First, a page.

Last week, our friends in My Morning Jacket — who are celebrating the recent release of their latest album, Circuital — sent a letter to members of Congress’ Kentucky delegation sharing their thoughts on why noncommercial radio and an accessible, innovation-driven internet are crucial to their band (and today’s music scene in general). Read the letter below; download a PDF here.
Dear Members of the Kentucky Congressional Delegation:
We are writing to you as members of My Morning Jacket and as proud citizens of Kentucky. As musicians, we are concerned about a number of issues that we, and other contributors to Kentucky’s artistic economy, are currently confronting. In order to continue producing original creative work, our community requires access to the Internet and a supportive broadcast media. We are concerned with recent Congressional activity around these crucial platforms and urge you to consider the impact of your decisions on the creative sector.
By way of introduction, we are a musical group formed in 1998 in Louisville, Kentucky. We released our first album the following year. In the ensuing years, our music has been featured in films and television and we have toured the world and played to crowds numbering in the tens of thousands. In May, we released our sixth full-length studio album, Circuital. We are happy to report we just learned the album debuted number 5 on the Billboard album charts. To celebrate the release, we have been playing a series of shows around the country and donating a portion of our ticket sales to local charities. We started as a small local band in Louisville and have grown into a successful small business that employs a dozens of people and allows us to tour and sell records throughout the world.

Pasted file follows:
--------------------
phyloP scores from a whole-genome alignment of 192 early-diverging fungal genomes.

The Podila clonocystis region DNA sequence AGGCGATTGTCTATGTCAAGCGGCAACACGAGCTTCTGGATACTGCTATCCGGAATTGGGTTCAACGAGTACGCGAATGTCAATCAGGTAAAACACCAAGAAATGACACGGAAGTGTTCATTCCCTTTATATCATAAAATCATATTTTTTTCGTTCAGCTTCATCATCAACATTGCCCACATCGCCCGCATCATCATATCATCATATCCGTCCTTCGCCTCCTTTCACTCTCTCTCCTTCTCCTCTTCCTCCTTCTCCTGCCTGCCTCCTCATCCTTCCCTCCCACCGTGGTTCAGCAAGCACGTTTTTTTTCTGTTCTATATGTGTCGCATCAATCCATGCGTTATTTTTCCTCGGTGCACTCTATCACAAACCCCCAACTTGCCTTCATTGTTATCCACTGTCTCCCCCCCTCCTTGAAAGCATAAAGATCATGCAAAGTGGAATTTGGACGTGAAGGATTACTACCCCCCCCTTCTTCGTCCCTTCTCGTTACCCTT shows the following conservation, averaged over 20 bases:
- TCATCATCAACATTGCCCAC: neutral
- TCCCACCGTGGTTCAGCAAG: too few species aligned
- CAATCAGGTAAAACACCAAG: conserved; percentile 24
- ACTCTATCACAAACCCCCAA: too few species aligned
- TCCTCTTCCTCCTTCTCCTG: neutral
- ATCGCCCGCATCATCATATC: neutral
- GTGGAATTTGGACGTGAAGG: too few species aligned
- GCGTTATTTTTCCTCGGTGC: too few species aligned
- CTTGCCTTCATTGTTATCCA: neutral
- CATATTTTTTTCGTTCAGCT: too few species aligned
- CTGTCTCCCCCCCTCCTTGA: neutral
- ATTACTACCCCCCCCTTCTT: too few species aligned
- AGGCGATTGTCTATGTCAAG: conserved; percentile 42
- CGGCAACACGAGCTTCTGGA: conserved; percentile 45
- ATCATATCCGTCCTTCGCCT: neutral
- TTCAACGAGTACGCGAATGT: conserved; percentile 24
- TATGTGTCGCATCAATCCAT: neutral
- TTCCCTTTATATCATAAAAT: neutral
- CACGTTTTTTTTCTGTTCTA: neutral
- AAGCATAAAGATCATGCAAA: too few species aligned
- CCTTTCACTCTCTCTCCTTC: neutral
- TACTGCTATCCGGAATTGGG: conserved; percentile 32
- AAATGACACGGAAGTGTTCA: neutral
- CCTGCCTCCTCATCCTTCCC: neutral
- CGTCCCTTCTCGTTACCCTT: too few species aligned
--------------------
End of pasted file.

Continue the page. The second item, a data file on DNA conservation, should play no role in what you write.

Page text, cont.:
Our ability to build a fan base at home and abroad was — and still is — dependent to a large degree on the Internet. The Internet has changed how musicians connect to their listeners — from online stores, to streaming sites like Pandora and Rhapsody, to social networking sites like Facebook and Twitter. These are resources that help us reach our fans and sell our product so that we generate revenue for our employees and ourselves. These outlets are absolutely essential to us and to every working musician today.
Technology (and for that matter, the entire music business) is constantly evolving. We believe it is of paramount importance to preserve the Internet as an engine for creativity and commerce. We think there should be basic rules to ensure that there is a legitimate digital music marketplace for Kentucky’s musicians now and going forward. Open access to the web and its innovations is crucial to our band, our community and Kentucky’s future artists.
As helpful as Internet technologies are, we still also depend on traditional technologies like radio. In particular, public radio has been a champion of our band and many other Kentucky acts. Having our song played on public radio is essential to the growth of our band and business, and it is essential for thousands of artists that rely on the exposure generated by NPR and non-commercial radio stations. Eliminating funding for public broadcasting would be hugely damaging to working musicians, not to mention having a negative impact on local economies.
It is our belief that funding public broadcasting and maintaining open Internet access are two essential components in nourishing the vital music scene in the state of Kentucky.
As Kentuckians, musicians, and small business owners, we urge you to preserve the things that are most critical to our ability to make a living from our music: the Internet and non-commercial radio.
My Morning Jacket